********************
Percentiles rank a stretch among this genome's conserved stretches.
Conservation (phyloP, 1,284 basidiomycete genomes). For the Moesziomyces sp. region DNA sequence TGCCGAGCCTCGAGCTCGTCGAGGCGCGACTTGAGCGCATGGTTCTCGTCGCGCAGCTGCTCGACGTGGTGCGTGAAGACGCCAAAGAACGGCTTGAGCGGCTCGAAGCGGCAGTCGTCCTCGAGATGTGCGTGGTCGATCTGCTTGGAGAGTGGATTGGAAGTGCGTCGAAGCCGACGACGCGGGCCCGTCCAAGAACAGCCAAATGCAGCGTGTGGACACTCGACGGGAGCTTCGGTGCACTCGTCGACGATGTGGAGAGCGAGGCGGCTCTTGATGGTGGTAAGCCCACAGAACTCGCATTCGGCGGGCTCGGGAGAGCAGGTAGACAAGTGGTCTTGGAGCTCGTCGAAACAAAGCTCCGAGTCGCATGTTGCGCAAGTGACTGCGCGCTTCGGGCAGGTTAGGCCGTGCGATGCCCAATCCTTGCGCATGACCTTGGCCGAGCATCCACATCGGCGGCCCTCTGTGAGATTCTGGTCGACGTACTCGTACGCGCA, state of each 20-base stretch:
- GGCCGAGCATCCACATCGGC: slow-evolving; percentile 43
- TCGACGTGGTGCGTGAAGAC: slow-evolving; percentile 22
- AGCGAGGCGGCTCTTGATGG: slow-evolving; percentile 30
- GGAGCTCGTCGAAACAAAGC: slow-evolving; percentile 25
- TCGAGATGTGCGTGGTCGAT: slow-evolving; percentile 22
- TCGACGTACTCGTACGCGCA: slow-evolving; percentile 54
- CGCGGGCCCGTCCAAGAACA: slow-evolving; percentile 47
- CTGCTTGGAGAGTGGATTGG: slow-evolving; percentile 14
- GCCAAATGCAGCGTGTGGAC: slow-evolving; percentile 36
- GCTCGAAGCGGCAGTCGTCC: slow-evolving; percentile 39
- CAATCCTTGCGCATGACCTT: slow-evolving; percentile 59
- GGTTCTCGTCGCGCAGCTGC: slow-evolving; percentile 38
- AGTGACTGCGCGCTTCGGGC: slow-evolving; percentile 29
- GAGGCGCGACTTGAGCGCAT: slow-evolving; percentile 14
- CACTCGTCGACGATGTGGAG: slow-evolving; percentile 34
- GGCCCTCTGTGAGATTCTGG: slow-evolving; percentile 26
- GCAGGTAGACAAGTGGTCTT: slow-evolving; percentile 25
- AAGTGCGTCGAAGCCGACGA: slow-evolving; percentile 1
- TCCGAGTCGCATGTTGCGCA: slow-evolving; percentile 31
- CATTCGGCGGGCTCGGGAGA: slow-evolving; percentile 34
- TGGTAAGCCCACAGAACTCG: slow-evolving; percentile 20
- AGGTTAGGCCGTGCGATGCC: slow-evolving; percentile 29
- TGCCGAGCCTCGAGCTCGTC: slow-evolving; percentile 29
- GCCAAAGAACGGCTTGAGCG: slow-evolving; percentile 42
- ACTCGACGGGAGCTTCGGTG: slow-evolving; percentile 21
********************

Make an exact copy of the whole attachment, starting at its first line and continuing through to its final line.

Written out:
Percentiles rank a stretch among this genome's conserved stretches.
Conservation (phyloP, 1,284 basidiomycete genomes). For the Moesziomyces sp. region DNA sequence TGCCGAGCCTCGAGCTCGTCGAGGCGCGACTTGAGCGCATGGTTCTCGTCGCGCAGCTGCTCGACGTGGTGCGTGAAGACGCCAAAGAACGGCTTGAGCGGCTCGAAGCGGCAGTCGTCCTCGAGATGTGCGTGGTCGATCTGCTTGGAGAGTGGATTGGAAGTGCGTCGAAGCCGACGACGCGGGCCCGTCCAAGAACAGCCAAATGCAGCGTGTGGACACTCGACGGGAGCTTCGGTGCACTCGTCGACGATGTGGAGAGCGAGGCGGCTCTTGATGGTGGTAAGCCCACAGAACTCGCATTCGGCGGGCTCGGGAGAGCAGGTAGACAAGTGGTCTTGGAGCTCGTCGAAACAAAGCTCCGAGTCGCATGTTGCGCAAGTGACTGCGCGCTTCGGGCAGGTTAGGCCGTGCGATGCCCAATCCTTGCGCATGACCTTGGCCGAGCATCCACATCGGCGGCCCTCTGTGAGATTCTGGTCGACGTACTCGTACGCGCA, state of each 20-base stretch:
- GGCCGAGCATCCACATCGGC: slow-evolving; percentile 43
- TCGACGTGGTGCGTGAAGAC: slow-evolving; percentile 22
- AGCGAGGCGGCTCTTGATGG: slow-evolving; percentile 30
- GGAGCTCGTCGAAACAAAGC: slow-evolving; percentile 25
- TCGAGATGTGCGTGGTCGAT: slow-evolving; percentile 22
- TCGACGTACTCGTACGCGCA: slow-evolving; percentile 54
- CGCGGGCCCGTCCAAGAACA: slow-evolving; percentile 47
- CTGCTTGGAGAGTGGATTGG: slow-evolving; percentile 14
- GCCAAATGCAGCGTGTGGAC: slow-evolving; percentile 36
- GCTCGAAGCGGCAGTCGTCC: slow-evolving; percentile 39
- CAATCCTTGCGCATGACCTT: slow-evolving; percentile 59
- GGTTCTCGTCGCGCAGCTGC: slow-evolving; percentile 38
- AGTGACTGCGCGCTTCGGGC: slow-evolving; percentile 29
- GAGGCGCGACTTGAGCGCAT: slow-evolving; percentile 14
- CACTCGTCGACGATGTGGAG: slow-evolving; percentile 34
- GGCCCTCTGTGAGATTCTGG: slow-evolving; percentile 26
- GCAGGTAGACAAGTGGTCTT: slow-evolving; percentile 25
- AAGTGCGTCGAAGCCGACGA: slow-evolving; percentile 1
- TCCGAGTCGCATGTTGCGCA: slow-evolving; percentile 31
- CATTCGGCGGGCTCGGGAGA: slow-evolving; percentile 34
- TGGTAAGCCCACAGAACTCG: slow-evolving; percentile 20
- AGGTTAGGCCGTGCGATGCC: slow-evolving; percentile 29
- TGCCGAGCCTCGAGCTCGTC: slow-evolving; percentile 29
- GCCAAAGAACGGCTTGAGCG: slow-evolving; percentile 42
- ACTCGACGGGAGCTTCGGTG: slow-evolving; percentile 21